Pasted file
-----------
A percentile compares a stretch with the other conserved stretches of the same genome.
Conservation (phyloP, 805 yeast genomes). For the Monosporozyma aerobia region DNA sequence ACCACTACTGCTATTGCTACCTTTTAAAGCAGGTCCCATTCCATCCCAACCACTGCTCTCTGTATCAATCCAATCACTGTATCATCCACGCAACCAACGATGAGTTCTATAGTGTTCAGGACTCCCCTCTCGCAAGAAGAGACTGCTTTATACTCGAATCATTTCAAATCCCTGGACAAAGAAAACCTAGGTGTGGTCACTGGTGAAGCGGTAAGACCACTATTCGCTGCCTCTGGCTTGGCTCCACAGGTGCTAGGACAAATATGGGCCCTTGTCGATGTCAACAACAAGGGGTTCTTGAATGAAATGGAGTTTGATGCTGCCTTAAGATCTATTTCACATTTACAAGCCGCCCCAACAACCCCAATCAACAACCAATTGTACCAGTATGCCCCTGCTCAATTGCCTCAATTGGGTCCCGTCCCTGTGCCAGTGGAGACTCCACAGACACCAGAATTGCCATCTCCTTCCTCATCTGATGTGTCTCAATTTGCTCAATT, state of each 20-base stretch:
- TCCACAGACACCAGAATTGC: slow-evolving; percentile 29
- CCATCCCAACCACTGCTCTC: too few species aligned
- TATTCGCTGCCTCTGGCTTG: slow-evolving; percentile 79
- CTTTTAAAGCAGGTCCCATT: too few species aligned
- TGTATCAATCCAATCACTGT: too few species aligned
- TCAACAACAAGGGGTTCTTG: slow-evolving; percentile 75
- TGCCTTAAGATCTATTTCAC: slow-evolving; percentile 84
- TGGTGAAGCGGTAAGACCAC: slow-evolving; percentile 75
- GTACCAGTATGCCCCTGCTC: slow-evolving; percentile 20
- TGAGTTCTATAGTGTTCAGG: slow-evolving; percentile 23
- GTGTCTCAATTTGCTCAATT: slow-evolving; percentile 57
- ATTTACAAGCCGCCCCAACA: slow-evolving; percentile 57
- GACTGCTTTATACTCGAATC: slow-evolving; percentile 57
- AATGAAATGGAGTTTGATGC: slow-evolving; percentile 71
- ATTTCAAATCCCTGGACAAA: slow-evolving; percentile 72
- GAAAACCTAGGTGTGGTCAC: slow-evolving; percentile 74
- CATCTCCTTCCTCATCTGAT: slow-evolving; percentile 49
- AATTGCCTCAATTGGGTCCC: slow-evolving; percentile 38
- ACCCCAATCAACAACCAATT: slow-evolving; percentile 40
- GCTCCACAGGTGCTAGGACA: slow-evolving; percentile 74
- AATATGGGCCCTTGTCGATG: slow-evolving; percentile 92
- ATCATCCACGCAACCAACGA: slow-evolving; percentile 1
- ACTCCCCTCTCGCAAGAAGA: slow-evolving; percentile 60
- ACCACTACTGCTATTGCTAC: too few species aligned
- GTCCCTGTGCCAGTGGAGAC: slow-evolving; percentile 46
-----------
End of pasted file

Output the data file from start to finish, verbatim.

A percentile compares a stretch with the other conserved stretches of the same genome.
Conservation (phyloP, 805 yeast genomes). For the Monosporozyma aerobia region DNA sequence ACCACTACTGCTATTGCTACCTTTTAAAGCAGGTCCCATTCCATCCCAACCACTGCTCTCTGTATCAATCCAATCACTGTATCATCCACGCAACCAACGATGAGTTCTATAGTGTTCAGGACTCCCCTCTCGCAAGAAGAGACTGCTTTATACTCGAATCATTTCAAATCCCTGGACAAAGAAAACCTAGGTGTGGTCACTGGTGAAGCGGTAAGACCACTATTCGCTGCCTCTGGCTTGGCTCCACAGGTGCTAGGACAAATATGGGCCCTTGTCGATGTCAACAACAAGGGGTTCTTGAATGAAATGGAGTTTGATGCTGCCTTAAGATCTATTTCACATTTACAAGCCGCCCCAACAACCCCAATCAACAACCAATTGTACCAGTATGCCCCTGCTCAATTGCCTCAATTGGGTCCCGTCCCTGTGCCAGTGGAGACTCCACAGACACCAGAATTGCCATCTCCTTCCTCATCTGATGTGTCTCAATTTGCTCAATT, state of each 20-base stretch:
- TCCACAGACACCAGAATTGC: slow-evolving; percentile 29
- CCATCCCAACCACTGCTCTC: too few species aligned
- TATTCGCTGCCTCTGGCTTG: slow-evolving; percentile 79
- CTTTTAAAGCAGGTCCCATT: too few species aligned
- TGTATCAATCCAATCACTGT: too few species aligned
- TCAACAACAAGGGGTTCTTG: slow-evolving; percentile 75
- TGCCTTAAGATCTATTTCAC: slow-evolving; percentile 84
- TGGTGAAGCGGTAAGACCAC: slow-evolving; percentile 75
- GTACCAGTATGCCCCTGCTC: slow-evolving; percentile 20
- TGAGTTCTATAGTGTTCAGG: slow-evolving; percentile 23
- GTGTCTCAATTTGCTCAATT: slow-evolving; percentile 57
- ATTTACAAGCCGCCCCAACA: slow-evolving; percentile 57
- GACTGCTTTATACTCGAATC: slow-evolving; percentile 57
- AATGAAATGGAGTTTGATGC: slow-evolving; percentile 71
- ATTTCAAATCCCTGGACAAA: slow-evolving; percentile 72
- GAAAACCTAGGTGTGGTCAC: slow-evolving; percentile 74
- CATCTCCTTCCTCATCTGAT: slow-evolving; percentile 49
- AATTGCCTCAATTGGGTCCC: slow-evolving; percentile 38
- ACCCCAATCAACAACCAATT: slow-evolving; percentile 40
- GCTCCACAGGTGCTAGGACA: slow-evolving; percentile 74
- AATATGGGCCCTTGTCGATG: slow-evolving; percentile 92
- ATCATCCACGCAACCAACGA: slow-evolving; percentile 1
- ACTCCCCTCTCGCAAGAAGA: slow-evolving; percentile 60
- ACCACTACTGCTATTGCTAC: too few species aligned
- GTCCCTGTGCCAGTGGAGAC: slow-evolving; percentile 46